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Letter the the Editor

Peter Jon Mueller and Shannon Lienhart chant “Not my Palomar” in a protest against Dean Syed “Khalad” Hussain on March 14, 2017. (Jacob Tucker/The Telescope)
Peter Jon Mueller and Shannon Lienhart chant “Not my Palomar” in a protest against Dean Syed “Khalad” Hussain on March 14, 2017. (Jacob Tucker/The Telescope)

To the Editor:


The main question I would like to pose to the editors is this: why would a significant group of normally calm tenured professors take such extraordinary actions, including engaging their Union representatives for support, holding a public rally and producing an informational flyer that was clearly designed to bring this situation to the public in a very forthright manner? The answer to this question is crucial, and was unfortunately completely missed in the editorial.


This is a very serious issue involving 1) the creation of a hostile workplace and 2) the rights of employees to work free of fear of retribution and/or retaliation. At the specific request of a group of faculty colleagues, the PFF provided moral support and a plan of action to address the emergency-level problems. Approximately 100 people – faculty, staff, students and community members – supported us in the rally as we voiced our need for a safe and fear-free workplace. We were being prevented from focusing on what we were hired to do: serve our students to the best of our abilities.


The editorial itself had a rather aggressive tone, and made several unsubstantiated assumptions and criticisms of the union:


1. The second and eighth paragraphs asserted that the union was ignoring due process. This is untrue; every proper avenue to resolving this issue has been explored.

2. The editorial stated the union’s “process” ignored the sensitivity of the alleged victims of this issue. In fact, those very victims requested PFF support in their fight for a harassment-free workplace, and have been onboard with every step of this ongoing battle. The writer made an assumption about the “supposed” victims – “the faculty complaining of sexual harassment likely preferred to keep the information private.” This is not a statement of fact, but a projection of the writer’s own imagination (hence the term “likely”). In fact, the victims are behind the PFF’s actions 100%.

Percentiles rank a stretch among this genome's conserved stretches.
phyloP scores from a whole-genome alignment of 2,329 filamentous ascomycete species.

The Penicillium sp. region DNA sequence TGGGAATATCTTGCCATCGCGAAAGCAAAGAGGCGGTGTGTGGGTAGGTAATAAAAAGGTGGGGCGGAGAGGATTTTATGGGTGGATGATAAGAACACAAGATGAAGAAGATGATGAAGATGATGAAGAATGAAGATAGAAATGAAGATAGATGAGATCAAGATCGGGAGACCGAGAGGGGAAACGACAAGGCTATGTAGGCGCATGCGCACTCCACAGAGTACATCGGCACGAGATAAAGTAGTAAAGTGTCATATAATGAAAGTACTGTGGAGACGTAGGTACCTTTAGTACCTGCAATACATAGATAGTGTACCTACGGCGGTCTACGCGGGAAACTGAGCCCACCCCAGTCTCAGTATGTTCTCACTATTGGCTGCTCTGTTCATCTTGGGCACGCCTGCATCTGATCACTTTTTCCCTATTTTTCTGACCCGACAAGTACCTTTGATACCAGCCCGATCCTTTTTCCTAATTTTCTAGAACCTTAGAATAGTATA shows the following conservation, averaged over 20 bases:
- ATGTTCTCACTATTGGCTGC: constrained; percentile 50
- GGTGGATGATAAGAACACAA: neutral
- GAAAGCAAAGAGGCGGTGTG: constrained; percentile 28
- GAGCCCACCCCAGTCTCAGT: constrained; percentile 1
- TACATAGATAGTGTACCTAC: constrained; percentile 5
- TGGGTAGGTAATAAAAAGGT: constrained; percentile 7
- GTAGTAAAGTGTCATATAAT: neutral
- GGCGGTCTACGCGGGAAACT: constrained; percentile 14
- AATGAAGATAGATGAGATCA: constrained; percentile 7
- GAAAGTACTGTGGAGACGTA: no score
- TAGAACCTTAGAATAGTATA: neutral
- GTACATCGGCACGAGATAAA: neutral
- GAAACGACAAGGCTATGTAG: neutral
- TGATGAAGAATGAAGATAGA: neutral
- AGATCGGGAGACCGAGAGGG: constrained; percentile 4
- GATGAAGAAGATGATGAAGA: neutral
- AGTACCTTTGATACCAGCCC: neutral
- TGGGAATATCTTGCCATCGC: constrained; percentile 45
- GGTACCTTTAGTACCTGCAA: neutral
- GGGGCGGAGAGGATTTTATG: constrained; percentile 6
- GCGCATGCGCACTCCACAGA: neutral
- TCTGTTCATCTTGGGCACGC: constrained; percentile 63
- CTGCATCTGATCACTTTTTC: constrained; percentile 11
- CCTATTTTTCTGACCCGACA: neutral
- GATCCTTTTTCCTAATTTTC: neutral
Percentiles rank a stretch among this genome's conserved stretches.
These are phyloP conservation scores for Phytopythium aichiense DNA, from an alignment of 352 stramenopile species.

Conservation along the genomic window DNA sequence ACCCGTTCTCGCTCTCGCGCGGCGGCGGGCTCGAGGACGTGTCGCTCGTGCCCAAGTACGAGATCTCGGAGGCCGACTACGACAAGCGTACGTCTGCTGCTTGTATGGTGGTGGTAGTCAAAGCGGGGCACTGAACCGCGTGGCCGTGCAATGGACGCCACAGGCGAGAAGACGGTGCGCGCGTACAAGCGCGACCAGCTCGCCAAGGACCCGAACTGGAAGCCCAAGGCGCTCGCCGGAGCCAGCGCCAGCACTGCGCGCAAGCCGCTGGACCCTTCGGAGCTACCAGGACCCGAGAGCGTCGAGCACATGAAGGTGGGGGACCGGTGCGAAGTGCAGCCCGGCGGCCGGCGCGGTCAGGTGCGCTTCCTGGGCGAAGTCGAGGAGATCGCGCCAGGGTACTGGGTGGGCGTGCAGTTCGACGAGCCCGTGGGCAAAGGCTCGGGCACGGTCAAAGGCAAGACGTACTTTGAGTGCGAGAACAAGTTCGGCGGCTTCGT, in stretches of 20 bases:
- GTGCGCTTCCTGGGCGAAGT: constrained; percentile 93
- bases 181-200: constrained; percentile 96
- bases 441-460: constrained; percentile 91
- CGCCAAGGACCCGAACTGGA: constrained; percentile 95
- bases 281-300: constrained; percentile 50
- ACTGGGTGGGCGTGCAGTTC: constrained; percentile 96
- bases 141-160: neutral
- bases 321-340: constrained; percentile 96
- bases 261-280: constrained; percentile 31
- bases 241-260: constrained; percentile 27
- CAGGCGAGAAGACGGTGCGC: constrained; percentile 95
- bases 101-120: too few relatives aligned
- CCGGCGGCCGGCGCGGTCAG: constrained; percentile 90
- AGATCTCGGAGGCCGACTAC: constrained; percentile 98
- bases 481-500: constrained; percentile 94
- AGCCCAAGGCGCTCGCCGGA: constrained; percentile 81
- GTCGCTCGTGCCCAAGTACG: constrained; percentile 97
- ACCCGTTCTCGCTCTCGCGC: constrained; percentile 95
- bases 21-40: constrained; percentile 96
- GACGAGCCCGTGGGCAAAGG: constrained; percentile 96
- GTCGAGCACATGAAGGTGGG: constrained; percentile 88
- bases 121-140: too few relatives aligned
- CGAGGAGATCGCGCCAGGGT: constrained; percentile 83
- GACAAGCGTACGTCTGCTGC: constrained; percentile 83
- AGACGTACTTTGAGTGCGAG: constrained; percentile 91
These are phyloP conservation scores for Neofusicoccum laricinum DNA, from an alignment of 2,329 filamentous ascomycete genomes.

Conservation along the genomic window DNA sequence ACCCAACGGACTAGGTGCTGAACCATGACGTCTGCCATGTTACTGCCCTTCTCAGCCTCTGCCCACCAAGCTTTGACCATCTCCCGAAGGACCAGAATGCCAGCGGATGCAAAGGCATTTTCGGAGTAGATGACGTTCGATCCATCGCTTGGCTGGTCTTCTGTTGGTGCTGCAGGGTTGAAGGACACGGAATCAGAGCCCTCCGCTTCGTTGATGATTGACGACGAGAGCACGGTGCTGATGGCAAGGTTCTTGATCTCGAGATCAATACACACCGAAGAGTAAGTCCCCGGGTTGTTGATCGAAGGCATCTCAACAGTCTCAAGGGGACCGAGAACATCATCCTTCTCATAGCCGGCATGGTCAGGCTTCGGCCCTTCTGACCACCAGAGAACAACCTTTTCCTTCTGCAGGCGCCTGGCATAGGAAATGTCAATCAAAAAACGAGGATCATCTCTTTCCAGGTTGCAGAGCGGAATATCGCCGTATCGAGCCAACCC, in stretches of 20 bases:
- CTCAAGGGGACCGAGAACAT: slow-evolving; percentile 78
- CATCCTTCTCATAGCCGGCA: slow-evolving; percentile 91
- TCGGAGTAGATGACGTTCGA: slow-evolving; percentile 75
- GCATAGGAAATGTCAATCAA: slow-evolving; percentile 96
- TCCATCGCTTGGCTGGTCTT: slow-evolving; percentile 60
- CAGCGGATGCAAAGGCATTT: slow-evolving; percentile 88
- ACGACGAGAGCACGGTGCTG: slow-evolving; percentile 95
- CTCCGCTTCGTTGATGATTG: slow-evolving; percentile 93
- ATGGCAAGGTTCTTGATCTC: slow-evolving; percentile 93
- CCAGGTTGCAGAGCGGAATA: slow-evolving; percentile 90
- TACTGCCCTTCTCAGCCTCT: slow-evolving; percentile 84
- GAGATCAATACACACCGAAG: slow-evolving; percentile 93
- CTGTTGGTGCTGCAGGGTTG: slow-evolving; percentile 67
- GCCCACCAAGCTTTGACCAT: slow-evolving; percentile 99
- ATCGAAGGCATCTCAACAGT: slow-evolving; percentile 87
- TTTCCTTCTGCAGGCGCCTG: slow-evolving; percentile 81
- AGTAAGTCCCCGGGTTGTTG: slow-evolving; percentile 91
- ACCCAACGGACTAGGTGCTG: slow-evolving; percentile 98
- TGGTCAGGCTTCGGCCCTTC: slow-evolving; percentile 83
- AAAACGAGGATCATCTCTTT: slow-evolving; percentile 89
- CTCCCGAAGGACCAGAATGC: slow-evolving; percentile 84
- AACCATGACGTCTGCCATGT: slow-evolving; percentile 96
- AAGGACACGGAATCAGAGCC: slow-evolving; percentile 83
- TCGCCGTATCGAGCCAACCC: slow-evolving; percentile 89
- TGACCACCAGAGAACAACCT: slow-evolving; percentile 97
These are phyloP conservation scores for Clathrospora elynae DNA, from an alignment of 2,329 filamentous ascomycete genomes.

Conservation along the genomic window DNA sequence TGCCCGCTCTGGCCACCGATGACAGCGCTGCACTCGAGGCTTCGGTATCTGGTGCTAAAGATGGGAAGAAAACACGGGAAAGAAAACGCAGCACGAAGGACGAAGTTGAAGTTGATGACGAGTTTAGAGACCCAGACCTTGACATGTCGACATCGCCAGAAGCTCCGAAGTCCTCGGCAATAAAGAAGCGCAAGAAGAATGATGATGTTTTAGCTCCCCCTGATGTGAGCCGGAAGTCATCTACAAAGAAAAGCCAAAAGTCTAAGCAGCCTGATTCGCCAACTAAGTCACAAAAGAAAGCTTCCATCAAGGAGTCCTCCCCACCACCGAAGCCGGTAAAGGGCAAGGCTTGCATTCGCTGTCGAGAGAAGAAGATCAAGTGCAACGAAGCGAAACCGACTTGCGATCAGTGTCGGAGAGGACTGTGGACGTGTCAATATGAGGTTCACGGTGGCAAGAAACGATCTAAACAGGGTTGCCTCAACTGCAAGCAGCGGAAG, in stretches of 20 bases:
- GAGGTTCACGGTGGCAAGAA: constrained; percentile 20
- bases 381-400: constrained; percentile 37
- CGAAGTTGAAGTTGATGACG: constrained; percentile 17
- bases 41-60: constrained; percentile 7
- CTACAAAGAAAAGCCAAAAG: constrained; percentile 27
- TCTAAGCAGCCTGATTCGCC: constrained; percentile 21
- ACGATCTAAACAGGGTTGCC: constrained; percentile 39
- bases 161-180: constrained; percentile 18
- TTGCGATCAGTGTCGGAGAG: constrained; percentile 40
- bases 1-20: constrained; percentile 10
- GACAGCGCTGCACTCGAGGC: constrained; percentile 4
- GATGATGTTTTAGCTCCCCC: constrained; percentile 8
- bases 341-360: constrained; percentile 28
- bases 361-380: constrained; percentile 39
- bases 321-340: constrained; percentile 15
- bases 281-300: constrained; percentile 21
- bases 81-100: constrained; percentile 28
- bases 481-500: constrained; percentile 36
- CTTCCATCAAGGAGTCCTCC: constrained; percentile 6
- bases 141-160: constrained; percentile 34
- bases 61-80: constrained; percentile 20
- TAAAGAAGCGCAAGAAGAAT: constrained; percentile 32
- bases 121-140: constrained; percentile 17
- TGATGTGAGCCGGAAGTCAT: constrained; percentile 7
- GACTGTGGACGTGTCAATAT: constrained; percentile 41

3. A flyer announcing the rally was criticized as resembling propaganda material and “promotes a sensationalist environment unwarranted and distracting in a college environment.” Considering that this flyer and event were created by a large group of full-time faculty should have raised the question of why such a media piece was deemed necessary to get the attention of the press and Administration. Instead of asking that question, the editor simply reacted to the flyer itself (cleverly designed by a faculty member) without thoroughly investigating the reasons behind it. Whistleblowers are usually accused of being over the top to discourage them from coming forward.

4. The disclosure that the Telescope is itself a product of a Department in the affected Division stated “nor are we making a statement against the allegations put against him” was buried in the middle of the piece, but should have been at the very top or bottom of the editorial. The tone was clearly supportive of how the Administration was handling this, and was extremely negative towards the PFF and its actions on behalf of aggrieved faculty and classified staff.

5. The piece states that the flyer’s allegations were not “diligently verified for accuracy”. To my knowledge, the Telescope did not request, and nor was privy to the specifics, but the Administration and Board of Governors were informed of every last detail. The editorial was written without full knowledge of the extreme nature and details of these allegations, and so to put forth such a strong opinion seems to not represent the best of investigative journalism.

6. The last two paragraphs were also revealing, and somewhat threatenooing. They point out that these actions set up the PFF for a potential lawsuit – do they have some information about this that the “supposed” victims do not? The last paragraph implied that the PFF did not allow the College to fulfill a proper investigation. In truth, the PFF encouraged the faculty to cooperate with the College’s “investigation” completely – although it appeared to many of us who participated that there was already an anti-faculty agenda in place. If the College approaches the PFF with transparent plans for a truly unbiased investigation with no prior agenda, that would be ideal, and in fact has been requested from the first month of the tenure of this Dean.


In the light of the Telescope’s Feb. 16 editorial on standing up for one’s rights, this article seemed to take the stance that the rights of Faculty at Palomar College do not deserve the same kind of support. “All we’re asking is that you stand up for your beliefs and lend voice to those values you hold dear. Voice your emotions: your fear, your outrage, your love. Speak up!” The PFF, at the explicit request of faculty who have experienced nightmarish workplace conditions, is doing exactly that: publicly speaking up. And in that action, they are doing exactly what we teach our students everyday – do your thorough research, weigh each fact carefully, consider the perspective your sources, and use your critical thinking skills to come to a conclusion.


Ellen B. Weller, Ph.D.

Professor of Music

Director, Palomar Symphony Orchestra

Performing Arts Department

(760) 744-1150 ext. 3949

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Letter the the Editor